1″ Videotape Machine


































Photos by Ian Collins, no reproduction without permission.

The photos are of a 1″ Videotape machine, in action.

1″ videotape was introduced in the mid 1970s, and was the broadcasting norm in the 1980s.  1″ machines took up much less space than the earlier Quad machines, and required less maintenance.  You could also spool in vision on them, which was a great advantage when trying to locate a particular clip.

The following comments were on the Pebble Mill Facebook group:

Christopher Hall: ‘It is an Ampex VPR-6, 1″ C Format machine. VPR-2 machines were probably more widely used, and Sony BVH- 3100 machines were the last ones bought. ‘

Mark Davies: ‘Looks like VTF/MFA to me’

Alan Miller: ‘It’s funny to think how much we welcomed the arrival of the first “C” format machines. I seem to remember that we all thoughtt that at last VT could compete with film editing?’

2″ Quad Editing Block

Photos by Ian Collins, no reproduction without permission.

Video Editor, Ian, took photos of outdated kit which was being disposed of when Pebble Mill was cleared, prior to being demolished in 2005.

These photos are of a 2″ Quad tape editing block, used to make precision edits by cutting the tape with a scalpel and splicing the two ends together to make the edit. It was a complicated and expensive process.

The following comments were left on the Pebble Mill Facebook page:

Ian Collins: ‘It is indeed a 2″ Quad editing block. The magnetic recording was revealed by applying iron fillings onto the tape and then viewed through a microscope to find the correct place to cut and splice the tape to make a synchronous join.’

Pete Simpkin: ‘Re the 2″ editing, my early engineering days were with an ITV company and the cost of the tape and the time to do all that iron filings sprinkling etc led to directors using a ‘rule of three’ sysytem where they would only even think of retakes or editing after three minor fluffs or production faults had passed! you can still see loads of ‘left in’ glitches in repeats fron the 60s and 70s!’

Alan Miller: ‘If I remember correctly the sound edit was at a different point from the video, making the edit not a straight cut.Also in Scotland the editors cut football matches on a single quad machine using this technique. On play out the tape ran continuously even when we cut back to the studio for links which made studio presenting a hazardous activity. The link simply had to fit the gap in the tape.’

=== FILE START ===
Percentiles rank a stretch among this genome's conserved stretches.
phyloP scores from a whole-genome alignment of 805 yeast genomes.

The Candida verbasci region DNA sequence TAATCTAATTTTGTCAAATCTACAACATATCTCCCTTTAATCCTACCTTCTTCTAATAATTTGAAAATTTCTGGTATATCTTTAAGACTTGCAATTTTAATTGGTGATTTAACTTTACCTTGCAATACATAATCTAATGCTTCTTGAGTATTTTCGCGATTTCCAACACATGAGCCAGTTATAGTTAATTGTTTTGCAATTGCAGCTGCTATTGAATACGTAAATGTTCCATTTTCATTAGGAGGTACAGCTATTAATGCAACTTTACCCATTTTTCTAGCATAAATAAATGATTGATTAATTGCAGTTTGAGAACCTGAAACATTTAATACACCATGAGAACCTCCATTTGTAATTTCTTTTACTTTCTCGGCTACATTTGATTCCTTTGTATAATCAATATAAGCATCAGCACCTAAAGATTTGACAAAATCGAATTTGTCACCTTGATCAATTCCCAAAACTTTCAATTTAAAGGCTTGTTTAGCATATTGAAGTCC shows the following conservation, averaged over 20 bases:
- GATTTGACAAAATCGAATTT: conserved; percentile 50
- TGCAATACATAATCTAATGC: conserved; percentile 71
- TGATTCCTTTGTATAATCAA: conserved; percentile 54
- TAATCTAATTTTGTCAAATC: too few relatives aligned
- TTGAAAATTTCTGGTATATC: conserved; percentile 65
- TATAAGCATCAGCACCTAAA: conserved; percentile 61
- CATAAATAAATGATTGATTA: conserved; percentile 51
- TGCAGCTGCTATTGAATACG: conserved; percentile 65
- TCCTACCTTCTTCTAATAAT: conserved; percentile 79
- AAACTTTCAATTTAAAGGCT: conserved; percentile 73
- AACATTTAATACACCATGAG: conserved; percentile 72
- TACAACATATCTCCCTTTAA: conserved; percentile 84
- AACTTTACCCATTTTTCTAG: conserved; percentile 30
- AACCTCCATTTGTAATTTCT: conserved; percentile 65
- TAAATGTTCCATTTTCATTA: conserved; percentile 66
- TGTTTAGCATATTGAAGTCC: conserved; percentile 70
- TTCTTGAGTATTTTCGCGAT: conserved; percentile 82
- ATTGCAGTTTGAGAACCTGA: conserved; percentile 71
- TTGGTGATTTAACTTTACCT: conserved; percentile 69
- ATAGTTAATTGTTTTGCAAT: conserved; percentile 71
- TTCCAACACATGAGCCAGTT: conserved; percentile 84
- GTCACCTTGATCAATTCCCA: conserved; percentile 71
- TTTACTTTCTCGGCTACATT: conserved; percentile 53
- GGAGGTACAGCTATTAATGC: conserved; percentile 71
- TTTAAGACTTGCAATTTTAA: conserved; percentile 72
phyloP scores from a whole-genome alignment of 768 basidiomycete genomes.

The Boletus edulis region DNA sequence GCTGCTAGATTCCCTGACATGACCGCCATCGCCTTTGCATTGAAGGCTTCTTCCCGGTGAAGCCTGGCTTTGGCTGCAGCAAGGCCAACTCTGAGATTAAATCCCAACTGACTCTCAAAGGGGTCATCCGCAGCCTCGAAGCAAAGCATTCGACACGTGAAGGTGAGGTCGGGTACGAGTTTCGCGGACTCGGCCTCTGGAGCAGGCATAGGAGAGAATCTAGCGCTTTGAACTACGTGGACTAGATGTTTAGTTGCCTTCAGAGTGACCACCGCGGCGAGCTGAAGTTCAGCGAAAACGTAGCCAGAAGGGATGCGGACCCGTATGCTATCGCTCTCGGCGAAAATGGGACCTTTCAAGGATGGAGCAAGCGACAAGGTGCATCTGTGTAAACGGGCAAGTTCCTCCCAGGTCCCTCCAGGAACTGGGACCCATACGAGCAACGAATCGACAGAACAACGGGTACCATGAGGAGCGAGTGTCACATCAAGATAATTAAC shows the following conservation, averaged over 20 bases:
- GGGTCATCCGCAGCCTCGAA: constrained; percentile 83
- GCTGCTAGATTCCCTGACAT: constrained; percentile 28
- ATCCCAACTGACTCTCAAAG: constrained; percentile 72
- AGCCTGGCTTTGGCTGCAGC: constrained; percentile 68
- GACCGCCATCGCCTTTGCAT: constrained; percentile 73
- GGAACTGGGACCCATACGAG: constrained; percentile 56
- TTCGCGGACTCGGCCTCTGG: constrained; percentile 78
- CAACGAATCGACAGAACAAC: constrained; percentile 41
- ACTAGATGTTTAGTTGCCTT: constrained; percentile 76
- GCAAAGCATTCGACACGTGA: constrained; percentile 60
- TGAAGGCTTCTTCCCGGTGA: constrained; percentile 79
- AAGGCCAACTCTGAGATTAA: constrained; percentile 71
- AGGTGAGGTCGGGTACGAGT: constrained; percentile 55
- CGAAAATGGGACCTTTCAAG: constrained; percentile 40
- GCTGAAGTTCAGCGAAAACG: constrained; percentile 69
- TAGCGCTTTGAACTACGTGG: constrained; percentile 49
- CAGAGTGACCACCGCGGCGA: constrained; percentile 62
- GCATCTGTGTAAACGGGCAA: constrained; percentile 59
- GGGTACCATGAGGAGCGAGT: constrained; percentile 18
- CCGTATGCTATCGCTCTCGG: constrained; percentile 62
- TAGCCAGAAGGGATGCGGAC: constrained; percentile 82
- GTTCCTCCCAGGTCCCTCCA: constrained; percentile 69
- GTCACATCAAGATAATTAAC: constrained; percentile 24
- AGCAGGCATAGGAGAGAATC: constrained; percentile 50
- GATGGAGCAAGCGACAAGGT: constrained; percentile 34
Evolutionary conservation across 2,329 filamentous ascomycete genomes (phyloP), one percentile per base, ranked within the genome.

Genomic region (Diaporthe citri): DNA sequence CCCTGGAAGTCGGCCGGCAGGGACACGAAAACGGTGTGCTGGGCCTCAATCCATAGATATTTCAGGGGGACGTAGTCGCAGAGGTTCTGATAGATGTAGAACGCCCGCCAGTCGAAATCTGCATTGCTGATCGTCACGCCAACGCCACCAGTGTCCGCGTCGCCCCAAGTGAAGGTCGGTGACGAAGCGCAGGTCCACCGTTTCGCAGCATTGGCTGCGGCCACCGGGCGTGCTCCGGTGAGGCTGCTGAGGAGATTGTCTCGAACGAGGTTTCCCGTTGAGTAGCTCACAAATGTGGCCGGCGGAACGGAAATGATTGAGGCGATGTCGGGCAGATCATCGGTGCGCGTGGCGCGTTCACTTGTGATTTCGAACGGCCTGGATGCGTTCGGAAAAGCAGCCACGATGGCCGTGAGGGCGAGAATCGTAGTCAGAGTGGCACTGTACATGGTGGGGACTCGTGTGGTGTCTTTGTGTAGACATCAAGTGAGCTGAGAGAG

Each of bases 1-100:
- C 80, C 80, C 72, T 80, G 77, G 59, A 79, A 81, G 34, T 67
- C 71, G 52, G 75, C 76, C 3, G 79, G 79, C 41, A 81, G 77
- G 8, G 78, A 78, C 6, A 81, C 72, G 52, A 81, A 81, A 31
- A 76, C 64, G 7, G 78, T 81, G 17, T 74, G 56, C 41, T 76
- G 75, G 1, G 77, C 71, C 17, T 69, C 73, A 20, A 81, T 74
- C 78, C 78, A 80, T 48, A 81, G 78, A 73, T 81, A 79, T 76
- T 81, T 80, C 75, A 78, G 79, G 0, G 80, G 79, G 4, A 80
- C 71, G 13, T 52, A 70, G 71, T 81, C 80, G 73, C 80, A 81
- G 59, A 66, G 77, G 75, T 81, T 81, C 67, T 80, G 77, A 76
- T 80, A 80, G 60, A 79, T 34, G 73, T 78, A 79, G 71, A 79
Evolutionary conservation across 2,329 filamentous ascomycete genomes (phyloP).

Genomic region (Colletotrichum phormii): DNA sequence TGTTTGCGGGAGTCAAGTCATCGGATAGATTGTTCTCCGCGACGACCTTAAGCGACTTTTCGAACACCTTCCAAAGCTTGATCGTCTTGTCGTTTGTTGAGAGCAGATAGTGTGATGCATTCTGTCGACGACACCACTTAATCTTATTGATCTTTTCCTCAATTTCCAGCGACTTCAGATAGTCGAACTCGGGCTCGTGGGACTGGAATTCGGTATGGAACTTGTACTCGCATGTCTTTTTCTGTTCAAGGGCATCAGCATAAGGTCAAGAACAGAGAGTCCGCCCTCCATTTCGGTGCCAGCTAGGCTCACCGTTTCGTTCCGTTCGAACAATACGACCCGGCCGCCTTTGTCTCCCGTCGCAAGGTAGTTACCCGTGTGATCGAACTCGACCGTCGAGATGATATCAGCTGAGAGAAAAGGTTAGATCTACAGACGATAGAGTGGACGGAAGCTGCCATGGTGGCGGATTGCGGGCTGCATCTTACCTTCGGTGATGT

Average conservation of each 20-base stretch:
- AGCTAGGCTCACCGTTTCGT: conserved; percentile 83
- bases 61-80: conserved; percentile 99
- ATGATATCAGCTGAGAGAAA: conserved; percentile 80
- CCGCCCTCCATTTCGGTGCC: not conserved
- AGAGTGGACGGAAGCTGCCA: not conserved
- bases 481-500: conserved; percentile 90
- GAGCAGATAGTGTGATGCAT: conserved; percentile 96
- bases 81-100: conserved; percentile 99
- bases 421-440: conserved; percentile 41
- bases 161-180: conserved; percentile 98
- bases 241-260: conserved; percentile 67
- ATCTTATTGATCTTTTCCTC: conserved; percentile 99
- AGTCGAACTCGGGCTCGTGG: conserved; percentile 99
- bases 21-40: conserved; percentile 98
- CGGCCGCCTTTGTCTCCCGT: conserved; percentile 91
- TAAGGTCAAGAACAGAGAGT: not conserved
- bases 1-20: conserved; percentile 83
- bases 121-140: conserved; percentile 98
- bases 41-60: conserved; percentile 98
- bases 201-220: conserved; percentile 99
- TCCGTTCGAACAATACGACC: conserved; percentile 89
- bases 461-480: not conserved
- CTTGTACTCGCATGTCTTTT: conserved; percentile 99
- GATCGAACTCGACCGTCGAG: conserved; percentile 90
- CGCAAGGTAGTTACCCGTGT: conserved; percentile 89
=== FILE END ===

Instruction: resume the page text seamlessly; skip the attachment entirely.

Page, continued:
Dave Bushell: ‘It’s thanks to the policy of avoiding editing a 2″ tape that so many early programme programmes have been lost – they were recorded over!’

Pete Simpkin: ‘Exactly! I think if they cut the tape it had to be costed in the programme budgets.’

Ian Collins: ‘It was a very crude, by today’s standards, but fast way of editing a football or cricket match down to time, which was why it was widely used by sport. The audio was indeed recorded in a different place relative to the pictures on the tape but because in sport, the audio was mainly effects, it was not too noticeable if the two cut at different times.’

Countryfile goes primetime

Copyright resides with the original holder, no reproduction without permission.

This photo was taken at the press launch of ‘Countryfile’s’ first mid-week primetime transmission.

The photo includes, left to right: Michael Collie (reporter), Caroline Jones (producer), Alan Miller (director), John Craven (presenter), Tim Manning, Ann Chancellor-Davies, Chris Bates (press officer), ?.

Thanks to Tim Manning for making the photo available.